The world’s oldest opera festival, the Chorégies d’Orange, was created in 1869 and relaunched in 1971 in its current format. Every evening of its summer programme, 8,000 opera and classical music lovers throng the tribunes of Provence’s ancient Roman Theatre in Orange. The setting of this prestigious festival is no accident – acoustics at this venue are outstanding because of its immense backwall, which is the only stage wall to survive among Roman theatres built in Europe.
For this 150th anniversary of the festival, new director Jean-Louis Grinda has devised a programme around uncommon works and acclaimed artistes, with a few surprises thrown in for good measure. Among the many treats in store are the very first performance at a festival of Rossini’s opera William Tell; a production by Davide Livermore of Mozart’s Don Giovanni – returning to the Roman Theatre of Orange after a 40-year absence; Mahler’s Symphony No. 8 – known as the “Symphony of a Thousand” – performed by the Radio France Philharmonic Orchestra, the French National Orchestra, and the Radio France Choir and Maîtrise (choir school); plus a Spanish Night with tenor Placido Domingo and the Monte Carlo Philharmonic Orchestra. Anna Netrebko and Yusif Eyvazov will perform beautiful arias and duets from Italian opera during a gala performance at the Roman Theatre.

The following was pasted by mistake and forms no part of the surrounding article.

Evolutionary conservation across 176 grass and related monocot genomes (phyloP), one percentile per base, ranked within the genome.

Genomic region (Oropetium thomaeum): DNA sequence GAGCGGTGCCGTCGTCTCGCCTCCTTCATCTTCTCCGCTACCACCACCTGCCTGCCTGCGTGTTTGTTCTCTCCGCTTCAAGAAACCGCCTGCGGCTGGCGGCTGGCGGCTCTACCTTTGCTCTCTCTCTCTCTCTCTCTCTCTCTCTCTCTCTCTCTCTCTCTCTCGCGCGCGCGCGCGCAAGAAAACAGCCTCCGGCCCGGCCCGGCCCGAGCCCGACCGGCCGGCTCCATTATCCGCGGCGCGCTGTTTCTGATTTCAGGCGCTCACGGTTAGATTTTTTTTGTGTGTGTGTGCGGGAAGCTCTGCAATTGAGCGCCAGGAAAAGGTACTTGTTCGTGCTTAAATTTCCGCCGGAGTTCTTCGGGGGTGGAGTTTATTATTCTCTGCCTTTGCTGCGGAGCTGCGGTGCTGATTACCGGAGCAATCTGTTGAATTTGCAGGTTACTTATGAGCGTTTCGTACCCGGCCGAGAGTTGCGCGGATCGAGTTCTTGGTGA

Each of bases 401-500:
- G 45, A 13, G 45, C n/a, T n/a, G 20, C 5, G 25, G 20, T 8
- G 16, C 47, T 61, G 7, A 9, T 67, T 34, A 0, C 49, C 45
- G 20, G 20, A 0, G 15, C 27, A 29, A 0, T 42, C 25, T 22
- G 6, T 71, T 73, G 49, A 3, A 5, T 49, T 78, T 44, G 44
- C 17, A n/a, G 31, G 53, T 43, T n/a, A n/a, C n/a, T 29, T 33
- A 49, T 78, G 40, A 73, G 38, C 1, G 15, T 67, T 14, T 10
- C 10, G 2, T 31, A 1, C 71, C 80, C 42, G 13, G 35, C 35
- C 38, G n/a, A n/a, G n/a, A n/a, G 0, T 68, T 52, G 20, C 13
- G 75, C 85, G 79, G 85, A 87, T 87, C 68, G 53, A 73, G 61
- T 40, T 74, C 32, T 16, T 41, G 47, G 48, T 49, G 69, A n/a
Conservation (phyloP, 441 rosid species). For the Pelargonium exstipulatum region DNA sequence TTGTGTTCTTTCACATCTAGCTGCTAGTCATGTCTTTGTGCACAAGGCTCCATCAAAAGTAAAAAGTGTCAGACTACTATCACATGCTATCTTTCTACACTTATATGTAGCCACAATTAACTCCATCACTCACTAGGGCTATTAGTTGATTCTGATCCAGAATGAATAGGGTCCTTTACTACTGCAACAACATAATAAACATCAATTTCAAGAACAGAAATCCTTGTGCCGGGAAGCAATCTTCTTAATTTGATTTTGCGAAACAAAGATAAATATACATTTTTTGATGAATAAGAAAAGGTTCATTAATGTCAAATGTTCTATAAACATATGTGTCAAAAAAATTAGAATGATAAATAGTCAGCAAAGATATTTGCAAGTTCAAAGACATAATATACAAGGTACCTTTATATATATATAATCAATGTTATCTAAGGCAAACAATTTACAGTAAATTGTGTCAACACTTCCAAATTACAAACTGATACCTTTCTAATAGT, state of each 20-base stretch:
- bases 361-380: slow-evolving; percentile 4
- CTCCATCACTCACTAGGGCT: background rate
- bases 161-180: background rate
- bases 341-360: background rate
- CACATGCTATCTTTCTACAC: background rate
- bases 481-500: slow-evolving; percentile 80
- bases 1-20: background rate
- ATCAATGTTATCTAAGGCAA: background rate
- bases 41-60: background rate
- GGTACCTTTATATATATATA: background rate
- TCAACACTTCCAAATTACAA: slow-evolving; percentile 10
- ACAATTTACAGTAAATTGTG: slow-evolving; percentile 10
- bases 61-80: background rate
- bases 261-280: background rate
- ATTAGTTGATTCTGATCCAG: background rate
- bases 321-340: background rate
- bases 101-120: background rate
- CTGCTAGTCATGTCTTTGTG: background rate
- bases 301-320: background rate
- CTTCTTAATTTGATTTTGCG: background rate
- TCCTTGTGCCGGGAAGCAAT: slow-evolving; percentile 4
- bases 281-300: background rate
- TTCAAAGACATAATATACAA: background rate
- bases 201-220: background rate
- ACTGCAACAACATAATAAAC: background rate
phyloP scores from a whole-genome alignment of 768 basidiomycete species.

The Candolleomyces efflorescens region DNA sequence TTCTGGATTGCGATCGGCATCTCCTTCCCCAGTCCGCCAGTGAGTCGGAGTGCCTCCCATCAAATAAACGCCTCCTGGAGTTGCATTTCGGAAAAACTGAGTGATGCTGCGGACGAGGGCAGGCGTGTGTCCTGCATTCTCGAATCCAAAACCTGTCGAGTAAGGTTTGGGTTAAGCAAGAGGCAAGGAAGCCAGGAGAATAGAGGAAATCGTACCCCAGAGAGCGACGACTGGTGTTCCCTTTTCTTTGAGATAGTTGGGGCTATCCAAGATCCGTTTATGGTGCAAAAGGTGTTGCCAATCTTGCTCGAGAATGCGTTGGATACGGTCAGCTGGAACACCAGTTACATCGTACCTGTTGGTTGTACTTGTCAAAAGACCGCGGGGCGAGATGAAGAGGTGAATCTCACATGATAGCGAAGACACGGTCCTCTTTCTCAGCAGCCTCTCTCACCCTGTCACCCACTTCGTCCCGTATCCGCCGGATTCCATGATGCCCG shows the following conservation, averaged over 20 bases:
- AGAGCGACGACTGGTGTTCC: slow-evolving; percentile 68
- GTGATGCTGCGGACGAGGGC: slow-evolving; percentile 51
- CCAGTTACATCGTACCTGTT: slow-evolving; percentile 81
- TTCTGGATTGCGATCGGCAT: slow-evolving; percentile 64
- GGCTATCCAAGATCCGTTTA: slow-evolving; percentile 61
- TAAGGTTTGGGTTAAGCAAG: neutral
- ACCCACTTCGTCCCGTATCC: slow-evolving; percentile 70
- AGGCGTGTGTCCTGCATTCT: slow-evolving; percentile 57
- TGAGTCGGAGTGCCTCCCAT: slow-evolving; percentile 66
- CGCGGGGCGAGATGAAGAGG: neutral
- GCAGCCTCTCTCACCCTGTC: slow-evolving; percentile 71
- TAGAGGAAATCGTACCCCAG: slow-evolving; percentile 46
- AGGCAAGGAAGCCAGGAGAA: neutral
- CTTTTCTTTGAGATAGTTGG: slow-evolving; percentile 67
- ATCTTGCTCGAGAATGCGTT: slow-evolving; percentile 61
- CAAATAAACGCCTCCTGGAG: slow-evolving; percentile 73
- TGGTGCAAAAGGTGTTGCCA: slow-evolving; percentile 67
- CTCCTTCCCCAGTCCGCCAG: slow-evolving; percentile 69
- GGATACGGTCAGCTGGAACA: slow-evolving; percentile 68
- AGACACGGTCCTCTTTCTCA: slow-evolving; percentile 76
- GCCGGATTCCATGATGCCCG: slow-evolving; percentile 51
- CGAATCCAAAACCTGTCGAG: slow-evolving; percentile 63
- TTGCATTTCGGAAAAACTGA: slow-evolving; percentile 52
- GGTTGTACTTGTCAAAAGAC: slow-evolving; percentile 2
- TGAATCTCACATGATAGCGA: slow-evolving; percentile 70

Finally, techno pioneer Jeff Mills will bring his distinctive sound to this venerable ancient edifice together with the Avignon Provence Regional Orchestra on 11 July. A programme of epic, eclectic, and joyous music to look forward to.
Contact: Sarah Bouchez
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